After opening in January 2014, Nyumanzi has become the largest refugee settlement in Adjumani district in terms of population size. Despite their relatively recent arrival, residents are already well-established and a strong community has emerged in which refugee households actively collaborate with each other to share resources. Although many refugees are resilient, gaps in critical sectors, such as education and water, health and santitation, persist and undermine refugees’ ability to cope with their displacement.
Gaps & Challenges
Baratuku, initially established in 1991, has hosted successive waves of South Sudanese refugees since the Second Sudanese War. The settlement’s current population is comprised of some South Sudanese refugees from the 1990s, who were not able to return home, and recent arrivals who have fled the country since 2013. Humanitarian organizations have begun to shift from emergency response to stabilization.
Mungula I/II has consistently hosted South Sudanese refugees since it was first established in 1996. As a result, there are close linkages between settlement residents and the neighbouring host community. While implementing and operational partners initially provided critical support during the South Sudanese refugee emergency, a strategy for empowering local organizations to carry on activities in the medium and long-term response is essential.
On the West Bank of the Nile in the Upper Nile region of South Sudan lies Tonga. As civilians are slowly returning to what fighting had turned into a ghost town, so is life and some sort of normalcy.
Tonga is a small town that has witnessed horrors of death following an outbreak of violence between the Sudan People’s Liberation Army (SPLA) and the SPLA-In Opposition (SPLA-IO).
Once a bustling trading post, Tonga was deserted when civilians fled the fighting to seek refuge at UN protection sites, or across the border in neighbouring Sudan.
Dignity in Displacement
The Wau PoC site adjacent to the UN Mission in South Sudan (PoC AA) has been a refuge for South Sudanese caught up in large-scale, conflict-driven displacements since June 2016.
Following a large influx of internally displaced persons (IDPs) in April 2017, IOM Camp Coordination and Camp Management (CCCM) launched a three-phase decongestion and site rehabilitation operation in order to
• Ensure dignified living conditions;
• Create contingency space for new arrivals;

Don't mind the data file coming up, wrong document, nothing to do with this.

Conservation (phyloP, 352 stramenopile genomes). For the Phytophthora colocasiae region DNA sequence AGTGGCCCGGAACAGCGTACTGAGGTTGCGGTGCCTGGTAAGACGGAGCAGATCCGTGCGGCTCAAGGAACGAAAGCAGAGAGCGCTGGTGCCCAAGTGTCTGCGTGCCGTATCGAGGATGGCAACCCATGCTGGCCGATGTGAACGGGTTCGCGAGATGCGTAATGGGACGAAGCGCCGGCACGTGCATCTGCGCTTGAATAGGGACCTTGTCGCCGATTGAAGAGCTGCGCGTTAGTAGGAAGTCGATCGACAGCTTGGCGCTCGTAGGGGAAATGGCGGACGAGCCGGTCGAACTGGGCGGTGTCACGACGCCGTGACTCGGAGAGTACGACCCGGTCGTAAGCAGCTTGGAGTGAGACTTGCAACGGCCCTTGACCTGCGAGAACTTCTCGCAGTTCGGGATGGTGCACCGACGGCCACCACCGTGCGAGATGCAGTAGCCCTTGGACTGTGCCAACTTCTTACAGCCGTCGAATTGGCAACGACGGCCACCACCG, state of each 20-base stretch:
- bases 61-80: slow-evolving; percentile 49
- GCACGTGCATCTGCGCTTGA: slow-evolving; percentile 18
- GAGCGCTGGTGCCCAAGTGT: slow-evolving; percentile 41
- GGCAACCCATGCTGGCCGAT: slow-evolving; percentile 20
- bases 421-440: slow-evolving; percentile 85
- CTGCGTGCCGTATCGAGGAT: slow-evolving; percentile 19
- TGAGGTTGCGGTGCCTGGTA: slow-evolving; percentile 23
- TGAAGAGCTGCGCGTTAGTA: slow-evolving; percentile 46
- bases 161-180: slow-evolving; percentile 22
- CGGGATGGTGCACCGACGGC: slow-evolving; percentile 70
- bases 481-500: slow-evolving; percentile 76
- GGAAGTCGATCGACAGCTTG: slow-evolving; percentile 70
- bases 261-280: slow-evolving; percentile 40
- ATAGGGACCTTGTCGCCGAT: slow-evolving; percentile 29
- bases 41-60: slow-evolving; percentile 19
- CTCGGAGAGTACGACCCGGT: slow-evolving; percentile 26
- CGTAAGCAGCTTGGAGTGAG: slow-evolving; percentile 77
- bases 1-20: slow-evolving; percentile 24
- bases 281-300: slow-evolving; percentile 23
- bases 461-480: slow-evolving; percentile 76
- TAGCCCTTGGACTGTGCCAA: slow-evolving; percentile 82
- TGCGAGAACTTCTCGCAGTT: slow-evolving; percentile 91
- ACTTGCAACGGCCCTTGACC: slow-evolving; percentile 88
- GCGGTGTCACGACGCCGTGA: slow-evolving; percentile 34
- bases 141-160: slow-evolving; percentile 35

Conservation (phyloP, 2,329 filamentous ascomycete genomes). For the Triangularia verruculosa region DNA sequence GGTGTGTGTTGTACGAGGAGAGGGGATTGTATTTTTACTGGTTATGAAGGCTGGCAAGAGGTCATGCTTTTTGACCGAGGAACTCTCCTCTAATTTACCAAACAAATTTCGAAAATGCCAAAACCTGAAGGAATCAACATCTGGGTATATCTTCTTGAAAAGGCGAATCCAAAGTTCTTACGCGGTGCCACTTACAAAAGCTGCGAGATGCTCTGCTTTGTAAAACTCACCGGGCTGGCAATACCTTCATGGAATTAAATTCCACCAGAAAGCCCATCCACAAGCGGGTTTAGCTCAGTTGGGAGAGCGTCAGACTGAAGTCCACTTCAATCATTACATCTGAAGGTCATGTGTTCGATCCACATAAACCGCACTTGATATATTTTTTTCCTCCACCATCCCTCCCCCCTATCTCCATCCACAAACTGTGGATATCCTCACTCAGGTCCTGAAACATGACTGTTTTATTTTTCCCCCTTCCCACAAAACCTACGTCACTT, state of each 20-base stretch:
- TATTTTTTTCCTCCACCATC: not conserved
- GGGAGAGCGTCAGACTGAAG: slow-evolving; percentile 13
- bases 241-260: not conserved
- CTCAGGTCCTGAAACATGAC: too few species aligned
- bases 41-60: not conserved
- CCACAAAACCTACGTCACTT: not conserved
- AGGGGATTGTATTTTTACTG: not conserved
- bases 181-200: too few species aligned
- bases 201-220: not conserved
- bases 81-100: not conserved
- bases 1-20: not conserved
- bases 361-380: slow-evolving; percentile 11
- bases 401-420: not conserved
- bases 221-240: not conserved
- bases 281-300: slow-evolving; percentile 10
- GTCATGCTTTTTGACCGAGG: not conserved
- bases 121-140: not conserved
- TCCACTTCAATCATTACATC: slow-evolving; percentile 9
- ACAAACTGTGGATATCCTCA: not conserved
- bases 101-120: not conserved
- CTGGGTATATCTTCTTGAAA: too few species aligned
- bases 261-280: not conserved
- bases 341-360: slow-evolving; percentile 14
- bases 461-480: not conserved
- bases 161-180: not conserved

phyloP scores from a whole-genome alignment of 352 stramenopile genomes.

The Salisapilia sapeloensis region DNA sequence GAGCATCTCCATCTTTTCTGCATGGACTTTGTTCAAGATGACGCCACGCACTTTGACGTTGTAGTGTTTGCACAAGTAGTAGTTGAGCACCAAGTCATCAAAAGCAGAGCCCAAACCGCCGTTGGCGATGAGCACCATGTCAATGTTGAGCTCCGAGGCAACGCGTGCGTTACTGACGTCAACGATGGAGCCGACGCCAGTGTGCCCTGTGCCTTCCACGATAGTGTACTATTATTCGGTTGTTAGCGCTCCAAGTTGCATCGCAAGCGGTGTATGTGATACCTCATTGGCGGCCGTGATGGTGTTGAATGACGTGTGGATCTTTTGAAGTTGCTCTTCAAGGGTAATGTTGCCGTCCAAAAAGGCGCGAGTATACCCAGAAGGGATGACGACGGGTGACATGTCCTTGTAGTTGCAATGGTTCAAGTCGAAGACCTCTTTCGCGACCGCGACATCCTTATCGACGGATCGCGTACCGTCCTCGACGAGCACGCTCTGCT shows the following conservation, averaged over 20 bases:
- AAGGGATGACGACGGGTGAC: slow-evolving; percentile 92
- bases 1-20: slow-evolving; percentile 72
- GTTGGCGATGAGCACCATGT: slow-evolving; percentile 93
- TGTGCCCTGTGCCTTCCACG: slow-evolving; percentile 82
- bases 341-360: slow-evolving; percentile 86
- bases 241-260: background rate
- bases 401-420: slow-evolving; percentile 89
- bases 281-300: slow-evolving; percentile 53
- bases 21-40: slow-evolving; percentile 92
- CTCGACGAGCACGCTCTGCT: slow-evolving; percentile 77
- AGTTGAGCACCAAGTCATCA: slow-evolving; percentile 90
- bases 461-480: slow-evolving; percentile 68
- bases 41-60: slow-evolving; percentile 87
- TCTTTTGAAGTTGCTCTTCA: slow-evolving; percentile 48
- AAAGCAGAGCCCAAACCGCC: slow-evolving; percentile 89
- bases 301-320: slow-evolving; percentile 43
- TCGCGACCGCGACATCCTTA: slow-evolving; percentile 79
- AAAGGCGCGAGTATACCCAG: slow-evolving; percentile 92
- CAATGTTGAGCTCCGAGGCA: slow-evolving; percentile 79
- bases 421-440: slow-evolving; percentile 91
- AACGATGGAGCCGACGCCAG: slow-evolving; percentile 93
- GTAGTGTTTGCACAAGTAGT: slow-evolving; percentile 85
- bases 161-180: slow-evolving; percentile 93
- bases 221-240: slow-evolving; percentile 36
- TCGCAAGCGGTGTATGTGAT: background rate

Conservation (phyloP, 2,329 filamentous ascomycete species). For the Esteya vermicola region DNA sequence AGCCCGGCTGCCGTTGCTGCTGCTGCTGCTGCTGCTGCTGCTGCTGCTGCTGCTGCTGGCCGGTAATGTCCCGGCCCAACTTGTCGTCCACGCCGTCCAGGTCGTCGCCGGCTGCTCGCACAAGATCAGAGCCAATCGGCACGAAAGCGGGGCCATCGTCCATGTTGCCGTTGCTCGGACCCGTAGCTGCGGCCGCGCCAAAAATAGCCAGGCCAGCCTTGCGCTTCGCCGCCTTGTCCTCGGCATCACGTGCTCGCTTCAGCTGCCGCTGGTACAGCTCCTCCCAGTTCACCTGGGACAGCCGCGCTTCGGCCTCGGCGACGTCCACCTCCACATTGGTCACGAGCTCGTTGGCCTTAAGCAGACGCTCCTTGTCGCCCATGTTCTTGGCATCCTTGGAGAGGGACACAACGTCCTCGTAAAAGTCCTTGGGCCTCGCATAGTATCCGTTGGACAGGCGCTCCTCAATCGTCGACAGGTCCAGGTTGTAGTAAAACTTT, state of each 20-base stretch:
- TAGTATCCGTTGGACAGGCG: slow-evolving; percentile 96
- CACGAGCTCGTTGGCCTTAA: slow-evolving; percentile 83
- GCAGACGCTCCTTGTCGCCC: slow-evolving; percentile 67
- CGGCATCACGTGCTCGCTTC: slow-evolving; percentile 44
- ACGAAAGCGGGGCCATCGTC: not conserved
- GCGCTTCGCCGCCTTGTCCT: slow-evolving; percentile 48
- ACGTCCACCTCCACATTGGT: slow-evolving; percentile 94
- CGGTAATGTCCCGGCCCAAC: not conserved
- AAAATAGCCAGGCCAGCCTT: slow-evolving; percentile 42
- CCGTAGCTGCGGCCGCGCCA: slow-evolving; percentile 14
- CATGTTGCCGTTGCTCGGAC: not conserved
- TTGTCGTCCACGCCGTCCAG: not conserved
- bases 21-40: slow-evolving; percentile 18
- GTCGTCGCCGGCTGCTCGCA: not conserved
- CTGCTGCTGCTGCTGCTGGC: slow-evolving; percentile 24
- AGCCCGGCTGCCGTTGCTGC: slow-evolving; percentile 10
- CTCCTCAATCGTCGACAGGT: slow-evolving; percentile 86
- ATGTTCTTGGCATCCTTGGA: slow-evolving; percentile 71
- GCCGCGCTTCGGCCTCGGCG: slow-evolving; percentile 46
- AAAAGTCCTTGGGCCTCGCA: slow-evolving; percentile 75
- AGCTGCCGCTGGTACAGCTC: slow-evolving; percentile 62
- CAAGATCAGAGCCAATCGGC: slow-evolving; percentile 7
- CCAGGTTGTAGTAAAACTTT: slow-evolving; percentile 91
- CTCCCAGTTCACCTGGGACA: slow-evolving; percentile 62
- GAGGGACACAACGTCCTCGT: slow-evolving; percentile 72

• Equitably distribute shelter space and
This week 69 students graduated from the Bor vocational centre created by the South Korean contingent serving the United Nations Mission in South Sudan.
The 12-week-long training facilitated by the South Korean engineering company has given the graduates, the sixth batch since the establishment of the vocational centre, skills in areas as diverse as agriculture, carpentry, construction, bakery, welding and electrical engineering.
Global organization Mercy Corps calls on all parties to recommit to peace efforts
JUBA, SOUTH SUDAN – With the hunger season in South Sudan expected to begin three months earlier than usual, the global organization Mercy Corps is warning that households are already running out of food, threatening starvation and even death.
Five years ago, fighting on the border of Sudan and South Sudan split a community in two. Hundreds of families were separated when they fled the violence and lost contact with each other completely. Following word of mouth, the ICRC managed to reconnect them—and with one phone call, managed to share news with 2,500 people about their loved ones.
Project Proposal Deadline: 18 February 2018 midnight, Sudan
This strategy paper outlines the objectives of and criteria for the second standard allocation of the Sudan Humanitarian Fund for 2018, for an amount totaling US$20.3 million.
By Peter Maurer, ICRC President
Syria enters its seventh year of fighting in 2018. Hunger and disease will affect millions of people in Somalia, South Sudan and Yemen. Around the world people will flee conflict only to become trapped in misery, as seen in Libya. People will suffer from immediate and long-term effects of conflict and violence, as I witnessed in Central African Republic earlier this month.